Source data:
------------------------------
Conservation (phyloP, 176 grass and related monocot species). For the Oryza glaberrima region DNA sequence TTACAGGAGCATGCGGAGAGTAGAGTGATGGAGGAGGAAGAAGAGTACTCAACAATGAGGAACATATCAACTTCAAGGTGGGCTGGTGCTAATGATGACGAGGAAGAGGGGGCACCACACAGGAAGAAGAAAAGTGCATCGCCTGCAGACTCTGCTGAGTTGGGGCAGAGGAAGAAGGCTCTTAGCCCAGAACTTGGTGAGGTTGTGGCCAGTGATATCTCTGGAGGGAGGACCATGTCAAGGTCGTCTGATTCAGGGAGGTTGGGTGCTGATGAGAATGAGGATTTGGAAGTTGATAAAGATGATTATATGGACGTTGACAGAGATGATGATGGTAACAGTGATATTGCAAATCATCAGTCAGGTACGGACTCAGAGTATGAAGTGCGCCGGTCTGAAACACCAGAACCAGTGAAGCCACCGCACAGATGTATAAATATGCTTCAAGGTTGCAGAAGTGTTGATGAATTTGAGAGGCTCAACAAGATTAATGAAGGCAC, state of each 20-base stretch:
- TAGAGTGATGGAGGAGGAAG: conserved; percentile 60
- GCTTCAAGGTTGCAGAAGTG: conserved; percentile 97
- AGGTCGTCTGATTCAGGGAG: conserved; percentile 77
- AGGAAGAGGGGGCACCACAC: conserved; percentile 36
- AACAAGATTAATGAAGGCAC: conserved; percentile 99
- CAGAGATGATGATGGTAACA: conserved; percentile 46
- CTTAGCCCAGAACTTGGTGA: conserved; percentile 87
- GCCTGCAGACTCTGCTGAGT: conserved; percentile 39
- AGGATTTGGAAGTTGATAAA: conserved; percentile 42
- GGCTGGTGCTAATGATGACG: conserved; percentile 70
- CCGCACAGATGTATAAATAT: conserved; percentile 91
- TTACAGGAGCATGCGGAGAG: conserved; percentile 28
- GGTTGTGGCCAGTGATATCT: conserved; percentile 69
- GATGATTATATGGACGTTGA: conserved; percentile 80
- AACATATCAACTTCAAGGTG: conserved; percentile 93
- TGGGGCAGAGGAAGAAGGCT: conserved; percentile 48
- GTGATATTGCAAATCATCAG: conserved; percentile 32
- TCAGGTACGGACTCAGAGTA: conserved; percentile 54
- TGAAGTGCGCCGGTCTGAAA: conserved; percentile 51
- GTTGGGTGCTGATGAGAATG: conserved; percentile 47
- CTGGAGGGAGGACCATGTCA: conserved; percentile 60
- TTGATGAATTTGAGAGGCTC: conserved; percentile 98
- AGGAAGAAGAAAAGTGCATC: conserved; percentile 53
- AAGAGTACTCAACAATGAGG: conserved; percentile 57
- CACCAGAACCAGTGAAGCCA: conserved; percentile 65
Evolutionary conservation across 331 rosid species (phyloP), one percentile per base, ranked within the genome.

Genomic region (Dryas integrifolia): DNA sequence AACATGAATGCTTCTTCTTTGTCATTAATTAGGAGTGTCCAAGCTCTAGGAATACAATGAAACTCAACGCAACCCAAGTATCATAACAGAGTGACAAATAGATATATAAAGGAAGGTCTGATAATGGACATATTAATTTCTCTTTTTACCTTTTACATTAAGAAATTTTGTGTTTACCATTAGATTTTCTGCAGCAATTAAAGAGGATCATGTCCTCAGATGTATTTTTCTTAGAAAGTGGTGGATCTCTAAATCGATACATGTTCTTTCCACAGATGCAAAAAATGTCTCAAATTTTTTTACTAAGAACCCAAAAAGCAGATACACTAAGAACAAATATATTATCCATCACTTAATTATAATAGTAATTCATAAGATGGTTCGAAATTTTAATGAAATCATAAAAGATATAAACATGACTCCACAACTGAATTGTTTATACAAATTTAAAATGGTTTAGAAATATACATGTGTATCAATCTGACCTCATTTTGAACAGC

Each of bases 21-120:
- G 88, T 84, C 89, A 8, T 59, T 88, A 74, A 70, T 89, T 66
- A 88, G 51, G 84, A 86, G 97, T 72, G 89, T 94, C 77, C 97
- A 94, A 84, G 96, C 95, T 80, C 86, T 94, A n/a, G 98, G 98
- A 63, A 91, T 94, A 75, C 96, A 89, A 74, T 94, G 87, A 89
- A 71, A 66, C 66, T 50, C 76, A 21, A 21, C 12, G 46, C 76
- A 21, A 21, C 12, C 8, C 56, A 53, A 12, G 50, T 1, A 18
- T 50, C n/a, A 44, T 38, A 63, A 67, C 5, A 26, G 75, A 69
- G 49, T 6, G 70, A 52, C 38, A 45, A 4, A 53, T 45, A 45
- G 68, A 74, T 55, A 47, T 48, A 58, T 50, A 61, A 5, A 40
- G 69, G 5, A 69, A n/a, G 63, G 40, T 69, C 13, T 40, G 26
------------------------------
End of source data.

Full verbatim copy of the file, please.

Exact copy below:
Conservation (phyloP, 176 grass and related monocot species). For the Oryza glaberrima region DNA sequence TTACAGGAGCATGCGGAGAGTAGAGTGATGGAGGAGGAAGAAGAGTACTCAACAATGAGGAACATATCAACTTCAAGGTGGGCTGGTGCTAATGATGACGAGGAAGAGGGGGCACCACACAGGAAGAAGAAAAGTGCATCGCCTGCAGACTCTGCTGAGTTGGGGCAGAGGAAGAAGGCTCTTAGCCCAGAACTTGGTGAGGTTGTGGCCAGTGATATCTCTGGAGGGAGGACCATGTCAAGGTCGTCTGATTCAGGGAGGTTGGGTGCTGATGAGAATGAGGATTTGGAAGTTGATAAAGATGATTATATGGACGTTGACAGAGATGATGATGGTAACAGTGATATTGCAAATCATCAGTCAGGTACGGACTCAGAGTATGAAGTGCGCCGGTCTGAAACACCAGAACCAGTGAAGCCACCGCACAGATGTATAAATATGCTTCAAGGTTGCAGAAGTGTTGATGAATTTGAGAGGCTCAACAAGATTAATGAAGGCAC, state of each 20-base stretch:
- TAGAGTGATGGAGGAGGAAG: conserved; percentile 60
- GCTTCAAGGTTGCAGAAGTG: conserved; percentile 97
- AGGTCGTCTGATTCAGGGAG: conserved; percentile 77
- AGGAAGAGGGGGCACCACAC: conserved; percentile 36
- AACAAGATTAATGAAGGCAC: conserved; percentile 99
- CAGAGATGATGATGGTAACA: conserved; percentile 46
- CTTAGCCCAGAACTTGGTGA: conserved; percentile 87
- GCCTGCAGACTCTGCTGAGT: conserved; percentile 39
- AGGATTTGGAAGTTGATAAA: conserved; percentile 42
- GGCTGGTGCTAATGATGACG: conserved; percentile 70
- CCGCACAGATGTATAAATAT: conserved; percentile 91
- TTACAGGAGCATGCGGAGAG: conserved; percentile 28
- GGTTGTGGCCAGTGATATCT: conserved; percentile 69
- GATGATTATATGGACGTTGA: conserved; percentile 80
- AACATATCAACTTCAAGGTG: conserved; percentile 93
- TGGGGCAGAGGAAGAAGGCT: conserved; percentile 48
- GTGATATTGCAAATCATCAG: conserved; percentile 32
- TCAGGTACGGACTCAGAGTA: conserved; percentile 54
- TGAAGTGCGCCGGTCTGAAA: conserved; percentile 51
- GTTGGGTGCTGATGAGAATG: conserved; percentile 47
- CTGGAGGGAGGACCATGTCA: conserved; percentile 60
- TTGATGAATTTGAGAGGCTC: conserved; percentile 98
- AGGAAGAAGAAAAGTGCATC: conserved; percentile 53
- AAGAGTACTCAACAATGAGG: conserved; percentile 57
- CACCAGAACCAGTGAAGCCA: conserved; percentile 65
Evolutionary conservation across 331 rosid species (phyloP), one percentile per base, ranked within the genome.

Genomic region (Dryas integrifolia): DNA sequence AACATGAATGCTTCTTCTTTGTCATTAATTAGGAGTGTCCAAGCTCTAGGAATACAATGAAACTCAACGCAACCCAAGTATCATAACAGAGTGACAAATAGATATATAAAGGAAGGTCTGATAATGGACATATTAATTTCTCTTTTTACCTTTTACATTAAGAAATTTTGTGTTTACCATTAGATTTTCTGCAGCAATTAAAGAGGATCATGTCCTCAGATGTATTTTTCTTAGAAAGTGGTGGATCTCTAAATCGATACATGTTCTTTCCACAGATGCAAAAAATGTCTCAAATTTTTTTACTAAGAACCCAAAAAGCAGATACACTAAGAACAAATATATTATCCATCACTTAATTATAATAGTAATTCATAAGATGGTTCGAAATTTTAATGAAATCATAAAAGATATAAACATGACTCCACAACTGAATTGTTTATACAAATTTAAAATGGTTTAGAAATATACATGTGTATCAATCTGACCTCATTTTGAACAGC

Each of bases 21-120:
- G 88, T 84, C 89, A 8, T 59, T 88, A 74, A 70, T 89, T 66
- A 88, G 51, G 84, A 86, G 97, T 72, G 89, T 94, C 77, C 97
- A 94, A 84, G 96, C 95, T 80, C 86, T 94, A n/a, G 98, G 98
- A 63, A 91, T 94, A 75, C 96, A 89, A 74, T 94, G 87, A 89
- A 71, A 66, C 66, T 50, C 76, A 21, A 21, C 12, G 46, C 76
- A 21, A 21, C 12, C 8, C 56, A 53, A 12, G 50, T 1, A 18
- T 50, C n/a, A 44, T 38, A 63, A 67, C 5, A 26, G 75, A 69
- G 49, T 6, G 70, A 52, C 38, A 45, A 4, A 53, T 45, A 45
- G 68, A 74, T 55, A 47, T 48, A 58, T 50, A 61, A 5, A 40
- G 69, G 5, A 69, A n/a, G 63, G 40, T 69, C 13, T 40, G 26